[00:07:20.370]Jaclyn Wilson: But that was that was kind of one of the first probably the biggest shock I kind of started to realize, hey, maybe I should look at this as an adult, because I hadn't been really
[00:07:29.670]Jaclyn Wilson: By myself as an adult much up to that point. And you know, I didn't really like what I was seeing and what the future held. And so that's kind of when I went out.
[00:07:38.100]Jaclyn Wilson: On a limb and I had a great friend of mine that I was serving with on the breast cattlemen board of directors at that time.
[00:07:43.470]Jaclyn Wilson: And I said, hey, I don't know what I'm going to do. And he goes, Hey, I have an idea. I think he'd be good. I am so it
[00:07:50.070]Jaclyn Wilson: I mean i i was greener than grass. When I started that business. I didn't know anything. I knew how to raise a cow. That was it. I didn't know anything about embryo transfer
[00:07:59.520]Jaclyn Wilson: So what we do with find diamond genetics is I have clients throughout the US they send an embryos we implant those embryos into my cows.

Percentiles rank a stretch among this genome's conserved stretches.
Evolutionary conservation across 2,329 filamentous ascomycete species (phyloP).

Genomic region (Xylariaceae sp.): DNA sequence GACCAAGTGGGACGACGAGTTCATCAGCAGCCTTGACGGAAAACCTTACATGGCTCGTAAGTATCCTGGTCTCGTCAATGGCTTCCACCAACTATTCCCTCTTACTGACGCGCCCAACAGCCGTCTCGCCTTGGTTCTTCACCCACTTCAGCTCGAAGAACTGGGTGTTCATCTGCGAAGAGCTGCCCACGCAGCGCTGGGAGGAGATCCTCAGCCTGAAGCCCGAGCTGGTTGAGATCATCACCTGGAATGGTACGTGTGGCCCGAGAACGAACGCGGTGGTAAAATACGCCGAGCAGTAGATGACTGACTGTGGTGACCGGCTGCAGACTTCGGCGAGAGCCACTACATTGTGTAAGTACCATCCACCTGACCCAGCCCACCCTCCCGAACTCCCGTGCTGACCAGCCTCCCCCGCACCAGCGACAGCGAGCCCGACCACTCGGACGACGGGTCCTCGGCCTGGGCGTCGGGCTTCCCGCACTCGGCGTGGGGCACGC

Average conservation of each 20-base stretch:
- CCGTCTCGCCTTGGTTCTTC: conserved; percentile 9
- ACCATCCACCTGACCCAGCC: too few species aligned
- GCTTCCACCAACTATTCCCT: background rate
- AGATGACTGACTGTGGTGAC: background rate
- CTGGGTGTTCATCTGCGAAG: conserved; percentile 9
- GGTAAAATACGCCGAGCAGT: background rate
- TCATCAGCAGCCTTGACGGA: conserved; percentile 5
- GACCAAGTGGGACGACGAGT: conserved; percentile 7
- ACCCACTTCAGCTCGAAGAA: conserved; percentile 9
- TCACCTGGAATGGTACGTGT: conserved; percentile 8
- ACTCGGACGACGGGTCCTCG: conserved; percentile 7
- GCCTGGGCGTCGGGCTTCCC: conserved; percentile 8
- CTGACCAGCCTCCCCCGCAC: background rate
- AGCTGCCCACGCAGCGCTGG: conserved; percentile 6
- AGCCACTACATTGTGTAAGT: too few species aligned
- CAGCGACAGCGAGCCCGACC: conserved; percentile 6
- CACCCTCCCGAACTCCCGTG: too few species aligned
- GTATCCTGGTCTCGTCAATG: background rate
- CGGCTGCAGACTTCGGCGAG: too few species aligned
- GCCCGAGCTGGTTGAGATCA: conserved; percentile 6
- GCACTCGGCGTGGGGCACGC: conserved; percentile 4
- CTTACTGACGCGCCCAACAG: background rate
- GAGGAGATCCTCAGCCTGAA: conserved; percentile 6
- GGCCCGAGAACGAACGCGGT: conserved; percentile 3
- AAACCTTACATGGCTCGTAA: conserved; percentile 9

[00:08:06.690]Jaclyn Wilson: And deliver a calf back to the client. And so, I mean, I didn't even know an embryo was seven days old, when it was implanted. I was green is grass and so
[00:08:14.790]Jaclyn Wilson: Um, you know, I think it was just a little bit of tenacity on that and it was a I think the biggest thing is it was the it was the willingness to fail.
[00:08:24.390]Jaclyn Wilson: And because I remember I had a neighbor that said that told somebody which came back to me through the grapevine and
[00:08:30.840]Jaclyn Wilson: And he said, Well, she's young so she fell. She has time to start over. And I think that kind of just gave me a fire to kind of get going and and to make it work. And it hasn't been hasn't been
[00:08:42.570]Jaclyn Wilson: An occurrence and butterflies lots for sure. I mean everything every year. There seems to be something that we haven't seen before, you know, whether it be
[00:08:51.570]Jaclyn Wilson: Last year was accessing moisture. This year we're in a drought. I've had a couple of issues of scenarios that have gone bad, or south and
[00:09:00.660]Jaclyn Wilson: And, you know, and I mean all of a sudden it's one little mistake and it becomes an economic issue. And so, yeah, it's been it's been it's been great. But it's been. I mean, it's been a struggle, and I think